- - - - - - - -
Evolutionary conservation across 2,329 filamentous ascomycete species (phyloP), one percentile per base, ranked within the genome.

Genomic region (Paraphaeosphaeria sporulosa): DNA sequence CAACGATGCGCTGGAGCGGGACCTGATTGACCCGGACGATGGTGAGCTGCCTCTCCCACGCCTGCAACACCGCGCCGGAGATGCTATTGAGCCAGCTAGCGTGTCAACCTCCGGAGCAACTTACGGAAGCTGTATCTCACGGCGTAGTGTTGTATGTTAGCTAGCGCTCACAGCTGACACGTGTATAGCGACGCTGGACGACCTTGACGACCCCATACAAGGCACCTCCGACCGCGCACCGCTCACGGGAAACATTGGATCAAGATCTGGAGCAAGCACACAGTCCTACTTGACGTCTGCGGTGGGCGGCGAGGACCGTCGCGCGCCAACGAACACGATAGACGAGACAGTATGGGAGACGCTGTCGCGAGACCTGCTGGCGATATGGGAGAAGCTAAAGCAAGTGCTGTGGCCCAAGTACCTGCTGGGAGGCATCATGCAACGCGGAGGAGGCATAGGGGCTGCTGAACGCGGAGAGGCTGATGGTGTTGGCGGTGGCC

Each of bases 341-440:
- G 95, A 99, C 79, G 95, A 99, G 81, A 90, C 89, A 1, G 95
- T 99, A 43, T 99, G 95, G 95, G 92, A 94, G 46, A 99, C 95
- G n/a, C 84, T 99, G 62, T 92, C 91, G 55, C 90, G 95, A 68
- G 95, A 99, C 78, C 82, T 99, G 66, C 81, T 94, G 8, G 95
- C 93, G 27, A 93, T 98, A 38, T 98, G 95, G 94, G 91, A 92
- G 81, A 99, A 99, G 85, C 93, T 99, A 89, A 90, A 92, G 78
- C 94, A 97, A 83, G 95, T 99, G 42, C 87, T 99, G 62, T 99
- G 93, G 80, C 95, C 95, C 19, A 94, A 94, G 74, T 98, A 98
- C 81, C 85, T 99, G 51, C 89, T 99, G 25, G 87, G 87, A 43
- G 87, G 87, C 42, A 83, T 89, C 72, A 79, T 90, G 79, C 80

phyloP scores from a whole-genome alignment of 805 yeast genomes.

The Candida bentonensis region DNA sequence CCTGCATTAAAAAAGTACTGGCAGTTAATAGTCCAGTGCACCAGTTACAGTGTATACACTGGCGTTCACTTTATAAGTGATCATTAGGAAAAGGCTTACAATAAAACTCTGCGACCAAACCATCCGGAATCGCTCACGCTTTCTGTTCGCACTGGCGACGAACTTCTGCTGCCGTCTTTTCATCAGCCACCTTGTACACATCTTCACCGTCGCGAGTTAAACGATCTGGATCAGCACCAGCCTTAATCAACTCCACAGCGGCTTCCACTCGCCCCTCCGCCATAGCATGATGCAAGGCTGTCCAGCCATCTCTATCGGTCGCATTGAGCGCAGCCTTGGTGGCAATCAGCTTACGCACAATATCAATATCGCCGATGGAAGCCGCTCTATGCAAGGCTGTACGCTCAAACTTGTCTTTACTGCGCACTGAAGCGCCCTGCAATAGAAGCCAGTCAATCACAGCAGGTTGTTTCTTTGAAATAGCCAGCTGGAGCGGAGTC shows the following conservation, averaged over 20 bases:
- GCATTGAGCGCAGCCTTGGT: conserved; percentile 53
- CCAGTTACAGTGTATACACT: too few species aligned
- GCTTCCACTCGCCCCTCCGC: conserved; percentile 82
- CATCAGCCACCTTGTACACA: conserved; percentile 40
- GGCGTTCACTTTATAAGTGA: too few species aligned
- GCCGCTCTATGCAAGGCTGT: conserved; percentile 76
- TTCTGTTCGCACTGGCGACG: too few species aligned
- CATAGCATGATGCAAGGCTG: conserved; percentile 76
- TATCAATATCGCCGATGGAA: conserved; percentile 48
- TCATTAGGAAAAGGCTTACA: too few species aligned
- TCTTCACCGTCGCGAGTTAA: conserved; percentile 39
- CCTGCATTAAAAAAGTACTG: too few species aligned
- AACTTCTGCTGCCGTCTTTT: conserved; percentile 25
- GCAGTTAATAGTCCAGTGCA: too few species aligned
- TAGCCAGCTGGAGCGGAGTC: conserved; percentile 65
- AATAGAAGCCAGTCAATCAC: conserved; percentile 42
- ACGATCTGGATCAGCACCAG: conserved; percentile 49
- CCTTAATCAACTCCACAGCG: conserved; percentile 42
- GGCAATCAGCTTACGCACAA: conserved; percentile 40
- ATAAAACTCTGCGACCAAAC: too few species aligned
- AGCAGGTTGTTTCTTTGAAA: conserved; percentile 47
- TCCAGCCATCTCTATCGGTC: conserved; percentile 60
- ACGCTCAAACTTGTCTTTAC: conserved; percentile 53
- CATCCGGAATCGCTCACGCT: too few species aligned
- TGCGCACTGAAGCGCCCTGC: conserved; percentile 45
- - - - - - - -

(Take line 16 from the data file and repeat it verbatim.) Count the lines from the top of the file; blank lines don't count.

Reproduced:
- GCATTGAGCGCAGCCTTGGT: conserved; percentile 53